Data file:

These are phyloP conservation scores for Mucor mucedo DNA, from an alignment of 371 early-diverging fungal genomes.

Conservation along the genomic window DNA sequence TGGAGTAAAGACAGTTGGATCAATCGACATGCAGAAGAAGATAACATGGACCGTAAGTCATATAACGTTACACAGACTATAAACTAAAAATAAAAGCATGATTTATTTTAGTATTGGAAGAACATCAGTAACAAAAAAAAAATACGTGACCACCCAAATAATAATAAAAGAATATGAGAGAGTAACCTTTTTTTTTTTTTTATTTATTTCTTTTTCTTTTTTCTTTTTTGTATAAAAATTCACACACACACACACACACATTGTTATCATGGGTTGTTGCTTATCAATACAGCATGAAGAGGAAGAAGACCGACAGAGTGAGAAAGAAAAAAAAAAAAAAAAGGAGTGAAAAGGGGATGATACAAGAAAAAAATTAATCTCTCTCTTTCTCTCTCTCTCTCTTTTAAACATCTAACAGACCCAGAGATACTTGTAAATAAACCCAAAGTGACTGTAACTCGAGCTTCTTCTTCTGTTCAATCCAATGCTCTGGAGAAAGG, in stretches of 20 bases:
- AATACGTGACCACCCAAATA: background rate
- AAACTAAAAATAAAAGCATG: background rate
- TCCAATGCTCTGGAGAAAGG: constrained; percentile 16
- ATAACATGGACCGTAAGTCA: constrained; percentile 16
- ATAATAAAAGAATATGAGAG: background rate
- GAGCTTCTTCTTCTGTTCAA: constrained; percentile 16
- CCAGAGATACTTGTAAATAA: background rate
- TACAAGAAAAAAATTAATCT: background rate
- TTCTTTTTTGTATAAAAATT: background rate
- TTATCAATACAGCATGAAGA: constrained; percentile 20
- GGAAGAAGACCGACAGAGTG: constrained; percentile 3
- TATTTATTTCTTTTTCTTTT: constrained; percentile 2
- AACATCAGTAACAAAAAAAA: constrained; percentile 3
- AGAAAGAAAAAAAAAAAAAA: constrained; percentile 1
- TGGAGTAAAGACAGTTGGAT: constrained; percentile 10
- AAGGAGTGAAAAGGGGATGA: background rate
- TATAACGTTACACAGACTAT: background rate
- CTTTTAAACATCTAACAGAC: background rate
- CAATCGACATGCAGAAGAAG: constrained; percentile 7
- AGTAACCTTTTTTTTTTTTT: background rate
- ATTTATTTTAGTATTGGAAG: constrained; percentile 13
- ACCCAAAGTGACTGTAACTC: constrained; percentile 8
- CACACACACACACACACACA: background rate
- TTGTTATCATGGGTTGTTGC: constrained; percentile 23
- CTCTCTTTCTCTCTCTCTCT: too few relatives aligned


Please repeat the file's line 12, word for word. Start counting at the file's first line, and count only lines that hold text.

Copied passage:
- TTATCAATACAGCATGAAGA: constrained; percentile 20